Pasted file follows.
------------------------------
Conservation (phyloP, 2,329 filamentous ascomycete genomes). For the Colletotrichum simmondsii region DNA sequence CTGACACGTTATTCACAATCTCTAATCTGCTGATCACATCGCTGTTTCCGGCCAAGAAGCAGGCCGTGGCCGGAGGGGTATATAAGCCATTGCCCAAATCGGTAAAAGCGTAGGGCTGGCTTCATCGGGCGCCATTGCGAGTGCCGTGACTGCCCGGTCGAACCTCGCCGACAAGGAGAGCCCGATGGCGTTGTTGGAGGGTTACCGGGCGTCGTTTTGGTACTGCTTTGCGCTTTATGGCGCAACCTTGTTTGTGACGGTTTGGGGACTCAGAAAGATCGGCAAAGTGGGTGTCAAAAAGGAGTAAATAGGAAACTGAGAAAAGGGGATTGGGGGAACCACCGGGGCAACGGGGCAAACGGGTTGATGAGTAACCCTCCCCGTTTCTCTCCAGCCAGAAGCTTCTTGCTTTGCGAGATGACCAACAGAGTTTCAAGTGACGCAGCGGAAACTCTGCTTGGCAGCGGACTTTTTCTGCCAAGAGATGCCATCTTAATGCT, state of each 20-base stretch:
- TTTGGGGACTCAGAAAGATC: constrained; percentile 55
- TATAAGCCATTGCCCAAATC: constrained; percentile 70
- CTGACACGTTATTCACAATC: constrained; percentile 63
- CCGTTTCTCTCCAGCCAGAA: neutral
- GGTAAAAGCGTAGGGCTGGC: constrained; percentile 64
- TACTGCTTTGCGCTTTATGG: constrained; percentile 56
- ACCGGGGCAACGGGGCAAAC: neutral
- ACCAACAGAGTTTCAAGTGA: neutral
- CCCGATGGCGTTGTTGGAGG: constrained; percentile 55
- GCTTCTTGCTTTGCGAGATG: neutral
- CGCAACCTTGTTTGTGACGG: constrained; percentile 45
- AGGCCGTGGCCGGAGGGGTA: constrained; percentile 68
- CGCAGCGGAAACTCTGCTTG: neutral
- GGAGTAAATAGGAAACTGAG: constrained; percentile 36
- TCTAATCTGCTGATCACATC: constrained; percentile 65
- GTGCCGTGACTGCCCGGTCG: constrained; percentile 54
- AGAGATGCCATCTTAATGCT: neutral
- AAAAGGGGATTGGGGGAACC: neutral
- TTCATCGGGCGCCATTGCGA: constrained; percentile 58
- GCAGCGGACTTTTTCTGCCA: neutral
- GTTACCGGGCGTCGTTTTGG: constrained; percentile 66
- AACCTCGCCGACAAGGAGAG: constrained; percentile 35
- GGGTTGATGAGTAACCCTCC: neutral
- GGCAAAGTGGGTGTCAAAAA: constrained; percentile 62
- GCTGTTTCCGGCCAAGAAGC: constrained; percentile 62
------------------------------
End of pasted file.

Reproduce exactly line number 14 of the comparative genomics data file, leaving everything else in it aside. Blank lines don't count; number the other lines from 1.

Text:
- CGCAGCGGAAACTCTGCTTG: neutral